As a first time homeowner, Ellina Webb looks into how to prepare a home for winter.
In the past 10 years, house prices have continued rising year on year whilst the shortage of new homes is also well documented. In the past 5 years or so, these rises have been eagerly watched by me as I stringently saved in the hope of one day getting onto the property ladder. This year though my home-owning dreams were met as I finally become a first time homeowner!
With many Government schemes like “Help to Buy” now available to those first time buyers like myself, many of my peers opted at buying new builds with the new build equity loan. Unfortunately, with new build homes in my location being vastly overpriced and along with additional fees of stamp duty, legal and surveys, an older property was more suitable for my budget – although unfortunately again the available properties were still too expensive to qualify for a Help to Buy ISA bonus which only applies to homes with a purchase price of up to 250,000 (or up to £450,000 in London).
However, regardless of these difficulties and without the help of a government scheme, I officially moved into my older home, a 1980’s purpose-built, top floor flat in May and like many of my first-time-buyer peers in both new build and older properties, our first winter as a homeowner is approaching… So what minor home maintenance should we be doing to weather the cold (and save a bit of money)?
New build Vs. older build
The differences between new build homes and older homes are vast depending on the period your older property was built.
The regulations affecting new build homes states that effective insulation should be installed, and as this graphic on the Barratt Homes website shows, by using effective insulation technology more warmth can be kept in and your costs can be kept down. In a typical 1980s built home however, some of the insulation methods used in external walls can potentially let twice as much warm air escape.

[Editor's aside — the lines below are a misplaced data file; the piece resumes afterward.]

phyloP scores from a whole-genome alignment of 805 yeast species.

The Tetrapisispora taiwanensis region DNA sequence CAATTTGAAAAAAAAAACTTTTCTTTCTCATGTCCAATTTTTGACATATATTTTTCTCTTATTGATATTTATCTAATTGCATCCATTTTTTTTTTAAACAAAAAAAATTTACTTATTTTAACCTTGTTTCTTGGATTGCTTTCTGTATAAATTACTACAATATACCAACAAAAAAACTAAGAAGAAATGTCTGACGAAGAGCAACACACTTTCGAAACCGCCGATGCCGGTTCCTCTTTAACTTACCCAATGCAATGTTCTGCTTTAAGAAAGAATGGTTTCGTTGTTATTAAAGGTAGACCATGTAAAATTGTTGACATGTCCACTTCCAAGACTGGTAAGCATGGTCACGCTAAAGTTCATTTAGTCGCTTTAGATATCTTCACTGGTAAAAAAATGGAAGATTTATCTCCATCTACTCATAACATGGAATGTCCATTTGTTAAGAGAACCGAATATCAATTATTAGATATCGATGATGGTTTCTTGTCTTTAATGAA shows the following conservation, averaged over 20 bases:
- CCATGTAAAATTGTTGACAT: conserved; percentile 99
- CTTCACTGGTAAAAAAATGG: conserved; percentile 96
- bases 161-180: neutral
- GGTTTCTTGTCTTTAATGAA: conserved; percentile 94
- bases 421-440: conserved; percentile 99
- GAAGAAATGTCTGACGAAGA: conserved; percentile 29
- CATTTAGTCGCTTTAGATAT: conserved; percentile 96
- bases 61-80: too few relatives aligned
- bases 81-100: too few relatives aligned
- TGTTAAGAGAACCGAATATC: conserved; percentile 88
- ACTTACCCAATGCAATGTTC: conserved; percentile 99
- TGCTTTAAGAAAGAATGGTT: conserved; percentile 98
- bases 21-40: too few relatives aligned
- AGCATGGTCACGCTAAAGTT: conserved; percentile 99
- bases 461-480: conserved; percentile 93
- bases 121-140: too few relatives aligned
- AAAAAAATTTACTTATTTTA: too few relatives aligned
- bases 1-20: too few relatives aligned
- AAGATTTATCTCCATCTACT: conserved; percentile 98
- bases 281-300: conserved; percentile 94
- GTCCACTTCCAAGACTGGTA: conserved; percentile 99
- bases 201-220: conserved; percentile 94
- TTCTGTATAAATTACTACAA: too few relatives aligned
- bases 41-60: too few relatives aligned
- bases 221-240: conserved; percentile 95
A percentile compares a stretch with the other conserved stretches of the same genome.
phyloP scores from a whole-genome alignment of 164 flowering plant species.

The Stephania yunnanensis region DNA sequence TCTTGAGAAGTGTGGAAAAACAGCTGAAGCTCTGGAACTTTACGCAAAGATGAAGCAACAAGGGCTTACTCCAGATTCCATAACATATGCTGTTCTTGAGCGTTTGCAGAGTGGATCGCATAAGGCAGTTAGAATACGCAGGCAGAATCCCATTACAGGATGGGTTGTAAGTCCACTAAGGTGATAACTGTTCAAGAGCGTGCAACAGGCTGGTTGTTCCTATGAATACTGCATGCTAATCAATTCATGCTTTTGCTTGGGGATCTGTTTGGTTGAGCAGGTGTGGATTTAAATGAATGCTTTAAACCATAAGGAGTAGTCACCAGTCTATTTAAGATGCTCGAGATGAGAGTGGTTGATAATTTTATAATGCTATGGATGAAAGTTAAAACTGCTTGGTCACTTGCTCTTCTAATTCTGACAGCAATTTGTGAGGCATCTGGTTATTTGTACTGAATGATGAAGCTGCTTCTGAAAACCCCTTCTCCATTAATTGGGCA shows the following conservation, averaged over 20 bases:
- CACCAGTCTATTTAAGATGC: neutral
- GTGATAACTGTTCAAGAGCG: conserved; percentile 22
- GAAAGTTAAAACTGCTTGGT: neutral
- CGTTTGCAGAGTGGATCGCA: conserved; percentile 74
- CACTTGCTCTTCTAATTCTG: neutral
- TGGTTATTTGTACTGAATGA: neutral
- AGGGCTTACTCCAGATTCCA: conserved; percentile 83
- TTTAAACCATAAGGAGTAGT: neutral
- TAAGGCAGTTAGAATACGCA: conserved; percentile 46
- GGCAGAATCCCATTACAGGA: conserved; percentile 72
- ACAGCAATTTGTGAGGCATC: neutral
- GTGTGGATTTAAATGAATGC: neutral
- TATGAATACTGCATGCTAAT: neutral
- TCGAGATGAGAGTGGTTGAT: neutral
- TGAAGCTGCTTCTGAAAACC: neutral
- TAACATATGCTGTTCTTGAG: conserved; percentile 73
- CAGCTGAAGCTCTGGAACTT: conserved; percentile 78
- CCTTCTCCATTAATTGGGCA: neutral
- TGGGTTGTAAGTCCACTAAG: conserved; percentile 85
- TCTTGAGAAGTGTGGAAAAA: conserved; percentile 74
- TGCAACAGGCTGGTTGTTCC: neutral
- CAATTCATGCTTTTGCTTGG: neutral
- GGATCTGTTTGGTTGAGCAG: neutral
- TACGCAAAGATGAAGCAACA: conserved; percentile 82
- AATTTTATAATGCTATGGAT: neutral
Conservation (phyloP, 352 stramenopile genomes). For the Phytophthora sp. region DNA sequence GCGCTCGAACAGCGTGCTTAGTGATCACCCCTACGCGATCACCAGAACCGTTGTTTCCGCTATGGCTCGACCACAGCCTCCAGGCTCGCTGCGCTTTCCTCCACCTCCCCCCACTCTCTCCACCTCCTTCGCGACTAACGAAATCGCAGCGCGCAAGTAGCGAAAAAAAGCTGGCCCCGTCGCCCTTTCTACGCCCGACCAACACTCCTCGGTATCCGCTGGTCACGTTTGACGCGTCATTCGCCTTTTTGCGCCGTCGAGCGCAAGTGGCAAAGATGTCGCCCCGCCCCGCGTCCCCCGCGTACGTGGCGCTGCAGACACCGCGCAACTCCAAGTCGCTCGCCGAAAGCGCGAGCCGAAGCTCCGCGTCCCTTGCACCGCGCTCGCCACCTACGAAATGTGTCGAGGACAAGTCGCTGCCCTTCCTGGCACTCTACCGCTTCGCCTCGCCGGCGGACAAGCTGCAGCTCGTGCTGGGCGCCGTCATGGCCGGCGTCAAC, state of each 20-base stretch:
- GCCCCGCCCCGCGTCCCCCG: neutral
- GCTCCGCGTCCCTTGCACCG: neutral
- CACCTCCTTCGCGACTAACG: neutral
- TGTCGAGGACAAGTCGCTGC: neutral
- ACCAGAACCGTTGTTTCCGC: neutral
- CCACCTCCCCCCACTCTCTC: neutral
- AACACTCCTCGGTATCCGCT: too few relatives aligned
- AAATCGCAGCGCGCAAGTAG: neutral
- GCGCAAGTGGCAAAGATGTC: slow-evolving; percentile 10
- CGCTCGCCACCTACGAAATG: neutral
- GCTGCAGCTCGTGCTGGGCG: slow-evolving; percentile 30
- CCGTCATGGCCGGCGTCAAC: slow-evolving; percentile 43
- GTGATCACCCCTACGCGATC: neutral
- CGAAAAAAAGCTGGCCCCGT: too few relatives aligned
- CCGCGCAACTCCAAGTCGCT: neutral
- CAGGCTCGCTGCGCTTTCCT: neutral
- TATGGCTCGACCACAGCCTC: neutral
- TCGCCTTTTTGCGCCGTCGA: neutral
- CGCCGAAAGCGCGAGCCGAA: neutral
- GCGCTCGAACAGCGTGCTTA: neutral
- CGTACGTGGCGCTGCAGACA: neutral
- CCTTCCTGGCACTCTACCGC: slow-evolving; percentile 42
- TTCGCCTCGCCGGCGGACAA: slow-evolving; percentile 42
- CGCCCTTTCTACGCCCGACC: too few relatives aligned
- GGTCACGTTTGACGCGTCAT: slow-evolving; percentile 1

So for those who own a 1980s home they can expect their homes to be noticeably colder than the new alterative. Of course retro-fitting insulation in your older property is possible, but if you live in a flat, that decision usually isn’t down to you unless you are a freeholder.
Another difference between new build homes and older homes that will affect both the efficiency and temperature of your home are the windows. Typically all new build developments will have double glazed windows which ensure less heat is lost. For older properties and period properties the chances are that the glass will be single pane and the windows may be wooden which means issues like draughts (caused by leaks in the window panes) and condensation can cause discomfort.
Of course, new build properties aren’t free of these issues as this article on the Guardian points out. According to the article more than half of buyers of new-build homes in England have had major problems – like leaky windows for example. In fact Bovis homes recently had to set aside £7 million to repair poorly built homes sold to customers. But with the lack of affordable housing stock against the high demand, it’s no surprise that the construction industry is under pressure and timescales mean that the quality of some housing developments might suffer.
Without leaky windows however, new build homes are fairly airtight which is great for keeping in the warmth. The bad side of this though is that ventilation can be poor which will have an effect on air quality. Of course there are solutions to help deal with that, like mechanical ventilation systems with heat recovery – allowing fresh air into your home whilst recovering the heat from the stale air and helping maintain your indoor temperature – its especially important if you have children and pets, as Janvi Patel explores here.
For those in an older property however, the task of insulating your walls may have to wait until next year – although I hasten to add that mechanical ventilation systems with heat recovery are also great in older homes too especially as the removal of damp air really improves indoor air quality.
But what else can owners of new build and older build properties do to ensure they have a happy winter at home?
The Royal Institute of Charter Surveyors (RICS) have a great checklist on how to winter-proof your home here, so leaving that to the experts, I’m going to look into the cheap, easy and effective methods below…
Easy winter tips for new build homeowners
1. The consumer code
To offset what I mentioned about issues with new build homes, if your property feels cold or there are any other issues, under the Consumer Code for Home Builders there should be a system in place to deal with the issue. So make sure you understand the system and contact them if you do have an issue.